Cybersecurity is generally considered to be a highly reactive field where professionals struggle to keep up with new and emerging threats. As the profession works to become more human-centered and proactive, I have attempted to design a new modeling process that is highly pertinent to these emerging priorities.
It combines the existing conceptual, high-level research in economics regarding cost/benefit analysis of threat actors and the static and generalized models currently used in threat analysis.
The initial step of developing this framework required extensive searching for information on the threat actors whose behavior is to be modeled. Once an organization has identified pertinent threats in its sector, it must appropriately identify, categorize and research these threats to understand the types of attacks for which they are known. From this, the decision tree can be developed.
The first branch of the decision tree is the most common initial attack vector for the threat actor. This is written in the uncertainty format of “Success” or “Failure,” and subsequent steps are determined from there.
For example, if a “Success” occurs, then the attacker moves on to other steps of the attack process. However, if the attempt is a “Failure,” it does not mean the attack has failed and the threat ended. The attacker may have only one preferred point of entry, or they may have an arsenal of attack methods with which to make the initial breach.
Once the initial branch is made, subsequent branches are added, considering the possible actions a threat actor may take once the initial foothold is gained. For some threats, this may be a very straightforward process if only one MO tends to be used. However, the novelty of this framework exists in its flexibility to consider the actions of the attacker if one of these steps fails.
For example, if they are unable to detect an existing process, it does not mean the attack has failed; instead, they may move laterally and search another account or even another system for processes to run their malware.
Once the process is walked through to the end, the tree is rolled back to find the critical points at which a “Success” means the attack has been successful (highlighted in green) and where a “Failure” means the attack has failed (highlighted in red).
The example model shown here was made based on the actions of the Turla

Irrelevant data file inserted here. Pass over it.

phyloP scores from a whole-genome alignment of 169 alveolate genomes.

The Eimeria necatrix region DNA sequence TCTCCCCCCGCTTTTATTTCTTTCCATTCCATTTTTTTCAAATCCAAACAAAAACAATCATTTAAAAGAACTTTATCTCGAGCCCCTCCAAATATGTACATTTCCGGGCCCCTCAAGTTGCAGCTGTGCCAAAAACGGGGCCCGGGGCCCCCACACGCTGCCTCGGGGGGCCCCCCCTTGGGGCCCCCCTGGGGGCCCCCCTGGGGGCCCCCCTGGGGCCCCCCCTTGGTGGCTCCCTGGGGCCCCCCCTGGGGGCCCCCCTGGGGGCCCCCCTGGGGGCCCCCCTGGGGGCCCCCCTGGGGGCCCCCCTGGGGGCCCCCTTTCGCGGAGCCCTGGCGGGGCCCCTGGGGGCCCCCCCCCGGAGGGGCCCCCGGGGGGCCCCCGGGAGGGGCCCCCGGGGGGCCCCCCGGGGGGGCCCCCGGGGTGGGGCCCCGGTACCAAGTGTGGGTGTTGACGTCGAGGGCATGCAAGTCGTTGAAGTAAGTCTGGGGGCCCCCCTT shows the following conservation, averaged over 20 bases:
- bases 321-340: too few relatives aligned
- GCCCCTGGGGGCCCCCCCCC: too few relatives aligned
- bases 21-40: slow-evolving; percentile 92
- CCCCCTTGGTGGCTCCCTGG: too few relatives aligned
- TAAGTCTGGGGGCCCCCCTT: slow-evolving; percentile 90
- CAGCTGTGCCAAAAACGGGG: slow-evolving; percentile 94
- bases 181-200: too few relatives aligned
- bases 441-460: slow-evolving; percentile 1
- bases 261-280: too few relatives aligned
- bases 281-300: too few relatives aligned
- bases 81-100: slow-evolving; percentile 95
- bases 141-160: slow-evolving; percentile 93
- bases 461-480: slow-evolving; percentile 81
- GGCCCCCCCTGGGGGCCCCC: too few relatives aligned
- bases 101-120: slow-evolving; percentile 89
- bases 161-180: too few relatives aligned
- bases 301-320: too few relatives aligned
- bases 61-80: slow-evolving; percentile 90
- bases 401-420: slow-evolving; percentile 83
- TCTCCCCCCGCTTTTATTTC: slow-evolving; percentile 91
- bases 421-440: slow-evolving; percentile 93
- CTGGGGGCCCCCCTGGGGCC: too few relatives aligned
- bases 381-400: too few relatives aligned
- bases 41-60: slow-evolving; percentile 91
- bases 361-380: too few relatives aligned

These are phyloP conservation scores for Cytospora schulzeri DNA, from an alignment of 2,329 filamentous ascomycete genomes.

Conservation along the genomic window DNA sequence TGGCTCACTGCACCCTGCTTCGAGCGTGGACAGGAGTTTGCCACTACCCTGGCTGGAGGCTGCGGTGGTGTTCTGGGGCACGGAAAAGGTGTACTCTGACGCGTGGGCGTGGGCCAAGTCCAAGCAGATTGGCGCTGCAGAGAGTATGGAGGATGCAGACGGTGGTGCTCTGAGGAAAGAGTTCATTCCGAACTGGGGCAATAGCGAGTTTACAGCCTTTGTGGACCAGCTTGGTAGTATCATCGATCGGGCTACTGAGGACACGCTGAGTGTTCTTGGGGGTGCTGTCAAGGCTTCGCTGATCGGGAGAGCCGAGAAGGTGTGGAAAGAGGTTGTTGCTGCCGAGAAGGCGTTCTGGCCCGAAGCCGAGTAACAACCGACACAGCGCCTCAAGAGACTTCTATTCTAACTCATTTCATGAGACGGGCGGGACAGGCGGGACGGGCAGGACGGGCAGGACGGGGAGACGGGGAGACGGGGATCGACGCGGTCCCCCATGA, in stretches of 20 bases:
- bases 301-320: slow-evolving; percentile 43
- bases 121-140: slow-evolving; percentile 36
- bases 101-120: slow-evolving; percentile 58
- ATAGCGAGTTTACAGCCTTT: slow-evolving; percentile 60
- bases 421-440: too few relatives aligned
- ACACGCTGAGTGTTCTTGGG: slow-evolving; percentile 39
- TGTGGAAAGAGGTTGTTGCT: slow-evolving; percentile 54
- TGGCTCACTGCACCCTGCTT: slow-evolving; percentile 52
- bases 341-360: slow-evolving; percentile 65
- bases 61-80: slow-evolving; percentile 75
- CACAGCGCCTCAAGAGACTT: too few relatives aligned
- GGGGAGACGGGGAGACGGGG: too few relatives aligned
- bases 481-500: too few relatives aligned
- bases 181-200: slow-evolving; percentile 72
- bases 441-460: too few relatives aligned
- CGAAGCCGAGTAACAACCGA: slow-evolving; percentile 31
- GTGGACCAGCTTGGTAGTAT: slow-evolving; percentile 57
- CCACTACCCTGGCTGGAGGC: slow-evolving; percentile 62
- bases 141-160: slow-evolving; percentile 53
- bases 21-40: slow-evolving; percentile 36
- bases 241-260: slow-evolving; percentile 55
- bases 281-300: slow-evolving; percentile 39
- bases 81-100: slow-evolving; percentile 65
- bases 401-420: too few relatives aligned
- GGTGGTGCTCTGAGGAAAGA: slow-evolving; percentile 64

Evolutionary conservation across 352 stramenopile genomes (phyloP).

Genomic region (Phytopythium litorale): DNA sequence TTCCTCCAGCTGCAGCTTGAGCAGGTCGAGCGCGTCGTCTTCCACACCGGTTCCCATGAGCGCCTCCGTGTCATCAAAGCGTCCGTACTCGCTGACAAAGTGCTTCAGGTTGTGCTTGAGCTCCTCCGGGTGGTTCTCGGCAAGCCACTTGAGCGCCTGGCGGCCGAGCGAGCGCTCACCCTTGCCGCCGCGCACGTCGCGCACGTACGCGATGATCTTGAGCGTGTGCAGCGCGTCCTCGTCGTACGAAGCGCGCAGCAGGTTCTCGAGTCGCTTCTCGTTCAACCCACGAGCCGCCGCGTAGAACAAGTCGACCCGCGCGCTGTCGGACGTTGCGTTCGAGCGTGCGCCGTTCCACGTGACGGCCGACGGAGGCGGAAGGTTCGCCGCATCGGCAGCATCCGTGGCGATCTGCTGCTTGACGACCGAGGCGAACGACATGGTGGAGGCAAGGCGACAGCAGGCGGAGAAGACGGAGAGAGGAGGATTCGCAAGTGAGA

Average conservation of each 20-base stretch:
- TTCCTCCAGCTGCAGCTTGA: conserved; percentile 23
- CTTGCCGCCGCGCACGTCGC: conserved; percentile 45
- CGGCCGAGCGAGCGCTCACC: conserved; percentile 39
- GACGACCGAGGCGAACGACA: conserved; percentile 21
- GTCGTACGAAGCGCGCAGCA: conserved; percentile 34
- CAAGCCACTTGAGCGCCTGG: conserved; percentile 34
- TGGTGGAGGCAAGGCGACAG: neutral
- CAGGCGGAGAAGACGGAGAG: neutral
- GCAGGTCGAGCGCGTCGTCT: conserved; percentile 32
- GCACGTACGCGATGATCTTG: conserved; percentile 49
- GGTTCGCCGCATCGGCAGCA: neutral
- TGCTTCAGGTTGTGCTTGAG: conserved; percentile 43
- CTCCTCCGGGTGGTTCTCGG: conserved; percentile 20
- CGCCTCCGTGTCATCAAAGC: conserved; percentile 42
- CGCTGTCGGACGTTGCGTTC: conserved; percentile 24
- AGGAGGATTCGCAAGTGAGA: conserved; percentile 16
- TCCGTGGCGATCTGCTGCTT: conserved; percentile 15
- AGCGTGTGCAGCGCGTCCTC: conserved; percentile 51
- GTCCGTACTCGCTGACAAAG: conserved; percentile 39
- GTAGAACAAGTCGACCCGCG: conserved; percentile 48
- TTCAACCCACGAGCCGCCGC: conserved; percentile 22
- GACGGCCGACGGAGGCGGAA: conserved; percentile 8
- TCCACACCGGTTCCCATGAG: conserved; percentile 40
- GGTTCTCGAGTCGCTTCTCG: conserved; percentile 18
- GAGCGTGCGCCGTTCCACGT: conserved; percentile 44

group. This is a Russian group that has been widely analyzed and tends to have a narrow attack vector.
Once organizations have determined which threat actors are of greatest concern, this framework can be used by decision-makers to determine the highest priority areas of mitigation and monitoring. Application of this research can allow an organization to “personalize” their practices based on information specific to their sector, geographic area, and previous threat history.
However, decision-makers must take care not to overfit such approaches and overlook vulnerabilities that may be exploited by an unexpected threat actor. While this framework can be used to help prioritize action areas, it does not replace general risk assessment considering areas of low attack probability but high impact.
In the future, I hope to expand this research by collaborating with a researcher with a mathematics background to quantify and validate the benefit received from any risk management decisions that are informed by this model.
In addition, this methodology could benefit from application to live data of an actual attack scenario whether through data collected from an actual breach or from a penetration test in which a specific threat actor is simulated.
I will be discussing this work in further detail and presenting some more complex diagrams at BSides Las Vegas
, which takes place on August 7th
About the Author: Emily Shawgo has recently graduated from Carnegie Mellon University with a master’s degree in Public Policy and Management with a concentration in Cybersecurity Management. She also has an undergraduate degree in Psychology and Political Science from Carlow University. Emily’s interests lie in penetration testing, threat analysis, and applying the study of human behavior to the field of cybersecurity.
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